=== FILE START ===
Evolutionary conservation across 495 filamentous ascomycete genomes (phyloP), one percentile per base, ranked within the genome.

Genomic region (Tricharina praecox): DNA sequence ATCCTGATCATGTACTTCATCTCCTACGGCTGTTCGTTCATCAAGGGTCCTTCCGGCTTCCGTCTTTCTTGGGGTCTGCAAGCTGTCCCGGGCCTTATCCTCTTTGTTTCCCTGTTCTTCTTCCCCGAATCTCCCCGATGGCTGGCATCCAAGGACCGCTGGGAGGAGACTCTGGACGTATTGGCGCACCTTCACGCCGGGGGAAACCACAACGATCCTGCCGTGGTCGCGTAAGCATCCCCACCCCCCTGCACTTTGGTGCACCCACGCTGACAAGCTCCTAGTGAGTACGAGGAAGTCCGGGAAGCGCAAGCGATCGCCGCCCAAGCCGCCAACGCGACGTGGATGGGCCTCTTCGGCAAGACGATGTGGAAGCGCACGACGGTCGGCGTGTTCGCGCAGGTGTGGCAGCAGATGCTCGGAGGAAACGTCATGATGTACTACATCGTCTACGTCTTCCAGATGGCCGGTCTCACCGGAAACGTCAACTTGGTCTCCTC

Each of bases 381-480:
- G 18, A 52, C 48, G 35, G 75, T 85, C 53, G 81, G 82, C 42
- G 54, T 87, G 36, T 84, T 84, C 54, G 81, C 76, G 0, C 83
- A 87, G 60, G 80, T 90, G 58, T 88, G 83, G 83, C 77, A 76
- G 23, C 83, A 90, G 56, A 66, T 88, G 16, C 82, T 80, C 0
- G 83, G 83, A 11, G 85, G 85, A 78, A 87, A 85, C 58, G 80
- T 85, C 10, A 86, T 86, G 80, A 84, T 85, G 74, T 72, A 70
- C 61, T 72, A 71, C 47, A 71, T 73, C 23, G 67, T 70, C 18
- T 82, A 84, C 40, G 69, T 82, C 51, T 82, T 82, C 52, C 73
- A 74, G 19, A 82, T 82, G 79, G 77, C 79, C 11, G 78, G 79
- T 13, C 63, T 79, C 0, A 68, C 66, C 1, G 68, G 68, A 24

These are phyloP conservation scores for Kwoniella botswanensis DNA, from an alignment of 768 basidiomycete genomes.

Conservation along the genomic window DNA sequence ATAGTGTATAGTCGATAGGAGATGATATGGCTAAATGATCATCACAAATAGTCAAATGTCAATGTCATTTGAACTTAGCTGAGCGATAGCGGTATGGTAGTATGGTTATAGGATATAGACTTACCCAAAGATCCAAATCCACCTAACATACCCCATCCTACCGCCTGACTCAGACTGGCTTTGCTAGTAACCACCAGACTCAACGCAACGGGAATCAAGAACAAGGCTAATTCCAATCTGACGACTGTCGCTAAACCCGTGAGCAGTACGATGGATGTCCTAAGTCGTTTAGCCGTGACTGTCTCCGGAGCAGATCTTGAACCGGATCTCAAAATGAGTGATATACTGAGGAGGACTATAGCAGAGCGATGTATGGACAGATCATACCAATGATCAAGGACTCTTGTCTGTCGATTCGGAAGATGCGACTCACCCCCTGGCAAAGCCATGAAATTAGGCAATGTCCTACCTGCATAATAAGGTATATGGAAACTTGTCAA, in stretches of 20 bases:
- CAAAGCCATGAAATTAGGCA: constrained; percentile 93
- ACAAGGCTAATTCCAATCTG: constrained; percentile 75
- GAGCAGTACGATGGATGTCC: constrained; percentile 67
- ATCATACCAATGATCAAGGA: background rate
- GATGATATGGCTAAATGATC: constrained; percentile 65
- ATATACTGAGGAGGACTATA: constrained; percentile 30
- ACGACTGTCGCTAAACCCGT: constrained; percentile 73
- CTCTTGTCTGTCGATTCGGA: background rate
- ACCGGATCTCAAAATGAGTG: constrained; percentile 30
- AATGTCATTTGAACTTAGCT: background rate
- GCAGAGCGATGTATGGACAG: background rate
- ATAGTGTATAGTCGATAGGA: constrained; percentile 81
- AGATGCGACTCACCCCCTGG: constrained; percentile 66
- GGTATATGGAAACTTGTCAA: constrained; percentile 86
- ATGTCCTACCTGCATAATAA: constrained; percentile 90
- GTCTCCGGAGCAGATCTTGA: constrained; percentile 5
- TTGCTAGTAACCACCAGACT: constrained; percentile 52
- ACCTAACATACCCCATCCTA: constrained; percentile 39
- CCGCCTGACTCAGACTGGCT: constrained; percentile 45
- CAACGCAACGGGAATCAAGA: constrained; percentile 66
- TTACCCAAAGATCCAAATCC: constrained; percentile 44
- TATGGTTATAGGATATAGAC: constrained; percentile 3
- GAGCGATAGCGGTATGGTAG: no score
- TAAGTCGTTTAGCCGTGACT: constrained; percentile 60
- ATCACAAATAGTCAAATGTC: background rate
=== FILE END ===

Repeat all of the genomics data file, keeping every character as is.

Evolutionary conservation across 495 filamentous ascomycete genomes (phyloP), one percentile per base, ranked within the genome.

Genomic region (Tricharina praecox): DNA sequence ATCCTGATCATGTACTTCATCTCCTACGGCTGTTCGTTCATCAAGGGTCCTTCCGGCTTCCGTCTTTCTTGGGGTCTGCAAGCTGTCCCGGGCCTTATCCTCTTTGTTTCCCTGTTCTTCTTCCCCGAATCTCCCCGATGGCTGGCATCCAAGGACCGCTGGGAGGAGACTCTGGACGTATTGGCGCACCTTCACGCCGGGGGAAACCACAACGATCCTGCCGTGGTCGCGTAAGCATCCCCACCCCCCTGCACTTTGGTGCACCCACGCTGACAAGCTCCTAGTGAGTACGAGGAAGTCCGGGAAGCGCAAGCGATCGCCGCCCAAGCCGCCAACGCGACGTGGATGGGCCTCTTCGGCAAGACGATGTGGAAGCGCACGACGGTCGGCGTGTTCGCGCAGGTGTGGCAGCAGATGCTCGGAGGAAACGTCATGATGTACTACATCGTCTACGTCTTCCAGATGGCCGGTCTCACCGGAAACGTCAACTTGGTCTCCTC

Each of bases 381-480:
- G 18, A 52, C 48, G 35, G 75, T 85, C 53, G 81, G 82, C 42
- G 54, T 87, G 36, T 84, T 84, C 54, G 81, C 76, G 0, C 83
- A 87, G 60, G 80, T 90, G 58, T 88, G 83, G 83, C 77, A 76
- G 23, C 83, A 90, G 56, A 66, T 88, G 16, C 82, T 80, C 0
- G 83, G 83, A 11, G 85, G 85, A 78, A 87, A 85, C 58, G 80
- T 85, C 10, A 86, T 86, G 80, A 84, T 85, G 74, T 72, A 70
- C 61, T 72, A 71, C 47, A 71, T 73, C 23, G 67, T 70, C 18
- T 82, A 84, C 40, G 69, T 82, C 51, T 82, T 82, C 52, C 73
- A 74, G 19, A 82, T 82, G 79, G 77, C 79, C 11, G 78, G 79
- T 13, C 63, T 79, C 0, A 68, C 66, C 1, G 68, G 68, A 24

These are phyloP conservation scores for Kwoniella botswanensis DNA, from an alignment of 768 basidiomycete genomes.

Conservation along the genomic window DNA sequence ATAGTGTATAGTCGATAGGAGATGATATGGCTAAATGATCATCACAAATAGTCAAATGTCAATGTCATTTGAACTTAGCTGAGCGATAGCGGTATGGTAGTATGGTTATAGGATATAGACTTACCCAAAGATCCAAATCCACCTAACATACCCCATCCTACCGCCTGACTCAGACTGGCTTTGCTAGTAACCACCAGACTCAACGCAACGGGAATCAAGAACAAGGCTAATTCCAATCTGACGACTGTCGCTAAACCCGTGAGCAGTACGATGGATGTCCTAAGTCGTTTAGCCGTGACTGTCTCCGGAGCAGATCTTGAACCGGATCTCAAAATGAGTGATATACTGAGGAGGACTATAGCAGAGCGATGTATGGACAGATCATACCAATGATCAAGGACTCTTGTCTGTCGATTCGGAAGATGCGACTCACCCCCTGGCAAAGCCATGAAATTAGGCAATGTCCTACCTGCATAATAAGGTATATGGAAACTTGTCAA, in stretches of 20 bases:
- CAAAGCCATGAAATTAGGCA: constrained; percentile 93
- ACAAGGCTAATTCCAATCTG: constrained; percentile 75
- GAGCAGTACGATGGATGTCC: constrained; percentile 67
- ATCATACCAATGATCAAGGA: background rate
- GATGATATGGCTAAATGATC: constrained; percentile 65
- ATATACTGAGGAGGACTATA: constrained; percentile 30
- ACGACTGTCGCTAAACCCGT: constrained; percentile 73
- CTCTTGTCTGTCGATTCGGA: background rate
- ACCGGATCTCAAAATGAGTG: constrained; percentile 30
- AATGTCATTTGAACTTAGCT: background rate
- GCAGAGCGATGTATGGACAG: background rate
- ATAGTGTATAGTCGATAGGA: constrained; percentile 81
- AGATGCGACTCACCCCCTGG: constrained; percentile 66
- GGTATATGGAAACTTGTCAA: constrained; percentile 86
- ATGTCCTACCTGCATAATAA: constrained; percentile 90
- GTCTCCGGAGCAGATCTTGA: constrained; percentile 5
- TTGCTAGTAACCACCAGACT: constrained; percentile 52
- ACCTAACATACCCCATCCTA: constrained; percentile 39
- CCGCCTGACTCAGACTGGCT: constrained; percentile 45
- CAACGCAACGGGAATCAAGA: constrained; percentile 66
- TTACCCAAAGATCCAAATCC: constrained; percentile 44
- TATGGTTATAGGATATAGAC: constrained; percentile 3
- GAGCGATAGCGGTATGGTAG: no score
- TAAGTCGTTTAGCCGTGACT: constrained; percentile 60
- ATCACAAATAGTCAAATGTC: background rate